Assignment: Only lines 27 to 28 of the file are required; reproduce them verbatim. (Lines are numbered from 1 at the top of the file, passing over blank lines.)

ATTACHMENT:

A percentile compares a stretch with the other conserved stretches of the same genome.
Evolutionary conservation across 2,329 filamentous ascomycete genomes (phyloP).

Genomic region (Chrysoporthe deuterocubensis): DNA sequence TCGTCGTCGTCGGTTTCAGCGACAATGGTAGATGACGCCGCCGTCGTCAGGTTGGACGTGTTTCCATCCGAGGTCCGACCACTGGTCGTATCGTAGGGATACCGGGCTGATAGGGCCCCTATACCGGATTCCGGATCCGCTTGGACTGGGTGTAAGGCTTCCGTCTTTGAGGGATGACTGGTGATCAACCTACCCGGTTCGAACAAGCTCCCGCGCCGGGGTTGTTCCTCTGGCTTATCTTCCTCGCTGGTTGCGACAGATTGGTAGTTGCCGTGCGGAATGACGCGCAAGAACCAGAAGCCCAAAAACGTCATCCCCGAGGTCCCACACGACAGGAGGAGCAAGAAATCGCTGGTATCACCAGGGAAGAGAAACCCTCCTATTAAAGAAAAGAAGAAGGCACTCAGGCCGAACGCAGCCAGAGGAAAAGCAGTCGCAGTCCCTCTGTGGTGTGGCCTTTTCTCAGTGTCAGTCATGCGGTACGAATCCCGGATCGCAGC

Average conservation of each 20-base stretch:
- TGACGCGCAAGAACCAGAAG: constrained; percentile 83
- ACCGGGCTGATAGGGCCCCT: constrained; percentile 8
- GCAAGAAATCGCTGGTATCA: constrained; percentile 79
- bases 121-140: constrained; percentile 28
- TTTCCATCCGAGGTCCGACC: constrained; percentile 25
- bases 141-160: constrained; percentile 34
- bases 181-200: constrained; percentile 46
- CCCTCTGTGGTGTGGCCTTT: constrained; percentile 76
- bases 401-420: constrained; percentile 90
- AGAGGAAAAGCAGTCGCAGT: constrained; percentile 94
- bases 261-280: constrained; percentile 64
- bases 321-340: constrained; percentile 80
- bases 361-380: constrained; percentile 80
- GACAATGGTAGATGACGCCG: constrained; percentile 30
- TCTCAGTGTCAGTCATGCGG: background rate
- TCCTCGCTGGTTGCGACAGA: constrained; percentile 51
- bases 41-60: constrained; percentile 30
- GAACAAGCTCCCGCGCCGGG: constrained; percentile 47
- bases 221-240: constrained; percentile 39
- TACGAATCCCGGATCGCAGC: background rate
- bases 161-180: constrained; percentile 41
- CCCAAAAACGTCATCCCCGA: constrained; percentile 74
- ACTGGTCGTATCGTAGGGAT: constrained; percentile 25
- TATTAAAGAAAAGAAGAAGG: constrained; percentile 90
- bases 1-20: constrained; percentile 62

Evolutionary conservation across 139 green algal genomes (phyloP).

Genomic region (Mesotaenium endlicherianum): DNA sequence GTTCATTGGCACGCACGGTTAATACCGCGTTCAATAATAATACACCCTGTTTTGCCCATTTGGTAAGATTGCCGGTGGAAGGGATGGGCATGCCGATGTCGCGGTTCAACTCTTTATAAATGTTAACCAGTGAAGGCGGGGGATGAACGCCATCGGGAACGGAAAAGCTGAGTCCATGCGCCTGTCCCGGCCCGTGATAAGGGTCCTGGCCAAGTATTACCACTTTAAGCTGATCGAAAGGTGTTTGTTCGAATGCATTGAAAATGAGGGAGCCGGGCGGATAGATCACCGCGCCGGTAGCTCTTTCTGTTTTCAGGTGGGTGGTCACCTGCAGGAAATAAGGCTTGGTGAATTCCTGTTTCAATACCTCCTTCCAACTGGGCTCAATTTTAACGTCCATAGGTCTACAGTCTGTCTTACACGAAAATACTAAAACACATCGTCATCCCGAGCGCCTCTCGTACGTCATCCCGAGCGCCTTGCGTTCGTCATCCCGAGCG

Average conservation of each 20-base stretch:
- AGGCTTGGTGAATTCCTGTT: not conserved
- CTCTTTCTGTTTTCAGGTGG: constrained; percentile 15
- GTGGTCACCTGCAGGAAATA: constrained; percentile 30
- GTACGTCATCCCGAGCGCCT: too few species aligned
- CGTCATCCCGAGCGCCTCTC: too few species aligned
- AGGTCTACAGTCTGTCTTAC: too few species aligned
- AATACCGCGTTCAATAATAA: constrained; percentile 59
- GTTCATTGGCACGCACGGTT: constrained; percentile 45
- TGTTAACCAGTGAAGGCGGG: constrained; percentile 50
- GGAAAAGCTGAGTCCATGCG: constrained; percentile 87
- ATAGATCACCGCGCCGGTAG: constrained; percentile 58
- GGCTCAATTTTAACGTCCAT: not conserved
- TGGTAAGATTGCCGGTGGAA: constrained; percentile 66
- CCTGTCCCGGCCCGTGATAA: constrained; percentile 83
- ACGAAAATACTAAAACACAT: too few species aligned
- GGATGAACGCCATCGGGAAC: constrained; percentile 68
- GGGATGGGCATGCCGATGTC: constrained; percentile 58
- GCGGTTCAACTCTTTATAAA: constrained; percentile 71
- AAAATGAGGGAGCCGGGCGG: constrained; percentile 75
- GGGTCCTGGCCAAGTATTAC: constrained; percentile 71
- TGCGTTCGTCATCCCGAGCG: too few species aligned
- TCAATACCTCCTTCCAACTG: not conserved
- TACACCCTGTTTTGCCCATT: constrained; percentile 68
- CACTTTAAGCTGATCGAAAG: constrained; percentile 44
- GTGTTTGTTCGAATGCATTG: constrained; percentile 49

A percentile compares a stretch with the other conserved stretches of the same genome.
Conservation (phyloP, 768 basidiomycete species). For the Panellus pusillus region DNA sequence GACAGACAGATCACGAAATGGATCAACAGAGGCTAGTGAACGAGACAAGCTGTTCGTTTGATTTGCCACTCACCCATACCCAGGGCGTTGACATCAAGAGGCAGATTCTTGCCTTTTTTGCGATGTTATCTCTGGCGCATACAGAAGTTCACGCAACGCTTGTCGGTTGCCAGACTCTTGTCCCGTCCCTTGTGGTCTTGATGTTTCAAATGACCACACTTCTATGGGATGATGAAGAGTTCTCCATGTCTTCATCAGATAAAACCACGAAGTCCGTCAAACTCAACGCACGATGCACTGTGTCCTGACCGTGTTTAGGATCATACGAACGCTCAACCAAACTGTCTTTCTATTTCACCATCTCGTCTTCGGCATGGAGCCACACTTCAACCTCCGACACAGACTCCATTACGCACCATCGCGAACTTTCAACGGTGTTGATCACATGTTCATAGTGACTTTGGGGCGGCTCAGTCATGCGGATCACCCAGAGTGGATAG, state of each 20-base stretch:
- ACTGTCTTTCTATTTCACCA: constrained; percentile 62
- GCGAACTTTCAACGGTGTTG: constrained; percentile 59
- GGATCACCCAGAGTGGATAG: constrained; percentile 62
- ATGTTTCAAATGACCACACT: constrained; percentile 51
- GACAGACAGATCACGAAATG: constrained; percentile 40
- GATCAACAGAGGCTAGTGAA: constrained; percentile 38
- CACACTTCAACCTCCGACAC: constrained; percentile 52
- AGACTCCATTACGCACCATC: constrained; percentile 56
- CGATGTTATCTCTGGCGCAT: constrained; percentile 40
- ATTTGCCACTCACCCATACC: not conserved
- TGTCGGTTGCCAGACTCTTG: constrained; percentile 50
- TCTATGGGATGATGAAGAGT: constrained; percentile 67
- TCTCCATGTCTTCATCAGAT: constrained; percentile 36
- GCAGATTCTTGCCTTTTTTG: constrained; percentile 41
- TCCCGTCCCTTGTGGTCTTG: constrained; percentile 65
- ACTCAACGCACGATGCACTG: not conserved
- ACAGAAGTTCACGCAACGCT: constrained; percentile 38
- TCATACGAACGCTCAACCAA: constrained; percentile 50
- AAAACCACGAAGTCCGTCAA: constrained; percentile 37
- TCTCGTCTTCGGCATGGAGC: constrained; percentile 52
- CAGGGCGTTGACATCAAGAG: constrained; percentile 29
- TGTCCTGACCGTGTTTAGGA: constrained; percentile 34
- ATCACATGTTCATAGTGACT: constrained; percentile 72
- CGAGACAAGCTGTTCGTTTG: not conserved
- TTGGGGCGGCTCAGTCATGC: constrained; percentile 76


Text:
- ACTGGTCGTATCGTAGGGAT: constrained; percentile 25
- TATTAAAGAAAAGAAGAAGG: constrained; percentile 90